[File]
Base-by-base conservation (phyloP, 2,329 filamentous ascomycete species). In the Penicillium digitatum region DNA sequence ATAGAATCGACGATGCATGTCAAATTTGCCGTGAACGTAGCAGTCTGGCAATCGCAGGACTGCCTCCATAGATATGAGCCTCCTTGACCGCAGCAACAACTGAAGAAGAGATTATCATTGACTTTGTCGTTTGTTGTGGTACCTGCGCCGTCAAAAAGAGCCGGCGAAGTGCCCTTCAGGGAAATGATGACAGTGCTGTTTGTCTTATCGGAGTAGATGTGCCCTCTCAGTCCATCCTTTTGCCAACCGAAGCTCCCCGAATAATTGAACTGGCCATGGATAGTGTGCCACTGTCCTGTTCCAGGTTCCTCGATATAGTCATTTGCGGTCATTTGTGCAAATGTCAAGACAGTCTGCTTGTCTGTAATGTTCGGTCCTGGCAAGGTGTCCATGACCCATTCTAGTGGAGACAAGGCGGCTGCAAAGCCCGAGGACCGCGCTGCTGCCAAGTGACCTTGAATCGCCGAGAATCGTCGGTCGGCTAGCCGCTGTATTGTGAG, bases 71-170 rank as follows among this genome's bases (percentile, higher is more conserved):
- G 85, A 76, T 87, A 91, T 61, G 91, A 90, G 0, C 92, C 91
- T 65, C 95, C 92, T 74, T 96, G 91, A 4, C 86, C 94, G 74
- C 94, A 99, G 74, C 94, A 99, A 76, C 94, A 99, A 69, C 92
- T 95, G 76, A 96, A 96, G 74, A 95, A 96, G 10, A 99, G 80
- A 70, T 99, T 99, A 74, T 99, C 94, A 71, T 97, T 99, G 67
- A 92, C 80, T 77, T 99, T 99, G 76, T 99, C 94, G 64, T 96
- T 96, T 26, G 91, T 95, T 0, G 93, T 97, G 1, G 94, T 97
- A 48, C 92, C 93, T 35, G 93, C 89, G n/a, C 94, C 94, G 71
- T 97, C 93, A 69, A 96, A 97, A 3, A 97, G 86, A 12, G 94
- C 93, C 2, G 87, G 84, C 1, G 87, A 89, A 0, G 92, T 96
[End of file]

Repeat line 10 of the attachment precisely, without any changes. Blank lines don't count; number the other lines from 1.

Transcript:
- T 97, C 93, A 69, A 96, A 97, A 3, A 97, G 86, A 12, G 94